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|BA||THE BOEING CO.||198.78||+1.07||+0.54%|
Major airlines have taken a huge hit due to a reduction in travel brought on by the outbreak of the virus, which forced people worldwide to observe stay-at-home orders and brought air traffic to a standstill.
"I don't want to get too predictive on that subject. But yes, most likely," Calhoun told NBC's "Today" show, when asked about the possibility of a major U.S. airline going out of business.
He added that "something will happen when September comes around," and airline traffic levels won't "be back to 25 percent" by that time. "There will definitely be adjustments that have to be made on the part of the airline," he said.
Calhoun told FOX Business' "Mornings with Maria" last week that it could take years for the aviation industry to return to normal traffic levels and resume growth.
"If I survey all of our customers and I start here in the U.S., and of course we do ... most are trying to dial in a return of about 30 [percent] to 50 percent by the end of this year," Calhoun said. "A lot's going to depend on how the public responds to the safety of airline cabins, etc."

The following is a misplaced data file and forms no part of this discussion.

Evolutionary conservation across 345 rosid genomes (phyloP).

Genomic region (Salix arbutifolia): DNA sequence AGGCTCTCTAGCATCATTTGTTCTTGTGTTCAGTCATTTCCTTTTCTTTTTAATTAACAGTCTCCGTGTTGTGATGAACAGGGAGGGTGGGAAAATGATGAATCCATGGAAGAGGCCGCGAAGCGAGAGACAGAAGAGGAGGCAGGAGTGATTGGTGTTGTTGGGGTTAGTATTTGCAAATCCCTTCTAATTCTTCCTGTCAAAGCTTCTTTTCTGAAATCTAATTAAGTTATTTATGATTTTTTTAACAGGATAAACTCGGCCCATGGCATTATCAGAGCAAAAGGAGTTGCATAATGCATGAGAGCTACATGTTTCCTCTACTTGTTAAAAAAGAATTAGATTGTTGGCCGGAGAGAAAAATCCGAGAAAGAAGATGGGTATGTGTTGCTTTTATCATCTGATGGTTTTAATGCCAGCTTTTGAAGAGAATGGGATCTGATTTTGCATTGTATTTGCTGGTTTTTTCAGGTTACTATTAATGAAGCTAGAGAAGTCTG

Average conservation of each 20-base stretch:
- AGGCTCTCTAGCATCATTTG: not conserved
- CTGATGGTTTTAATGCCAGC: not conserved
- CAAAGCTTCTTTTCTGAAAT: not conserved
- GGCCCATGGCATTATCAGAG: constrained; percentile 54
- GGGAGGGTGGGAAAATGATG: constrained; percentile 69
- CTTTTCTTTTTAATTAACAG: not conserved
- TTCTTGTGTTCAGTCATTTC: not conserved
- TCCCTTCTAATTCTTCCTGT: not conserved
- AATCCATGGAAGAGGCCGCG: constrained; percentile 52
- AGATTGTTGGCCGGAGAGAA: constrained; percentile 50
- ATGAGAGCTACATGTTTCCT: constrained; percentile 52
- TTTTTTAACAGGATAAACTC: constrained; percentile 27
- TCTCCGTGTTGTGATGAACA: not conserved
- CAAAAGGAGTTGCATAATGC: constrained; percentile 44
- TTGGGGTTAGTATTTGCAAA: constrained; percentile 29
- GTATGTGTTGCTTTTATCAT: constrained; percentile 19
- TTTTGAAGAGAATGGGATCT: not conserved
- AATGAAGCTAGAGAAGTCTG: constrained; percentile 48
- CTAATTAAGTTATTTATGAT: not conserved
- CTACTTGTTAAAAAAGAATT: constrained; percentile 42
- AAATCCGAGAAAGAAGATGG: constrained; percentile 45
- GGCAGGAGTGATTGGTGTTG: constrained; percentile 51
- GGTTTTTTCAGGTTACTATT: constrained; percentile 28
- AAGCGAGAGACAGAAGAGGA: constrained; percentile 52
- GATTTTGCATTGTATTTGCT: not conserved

Calhoun also said last week that unless a vaccine is developed soon and widely distributed, it will take about three years to "slowly crawl back to the traffic levels" the industry experienced in 2019. It will then take "another two years to get back on the growth curve that the industry has enjoyed for almost two decades."
The $2.2 trillion CARES Act set aside $25 billion in grants and loans for U.S. airlines, and about 90 percent of that money is expected to go to the nation’s six largest airlines – American, United, Delta, JetBlue and Southwest – according to a Reuters report that cited people familiar with the matter. About 275 companies have applied for the aid.
Boeing said on April 30 that it would not be applying for the aid after raising $25 billion in a bond offering.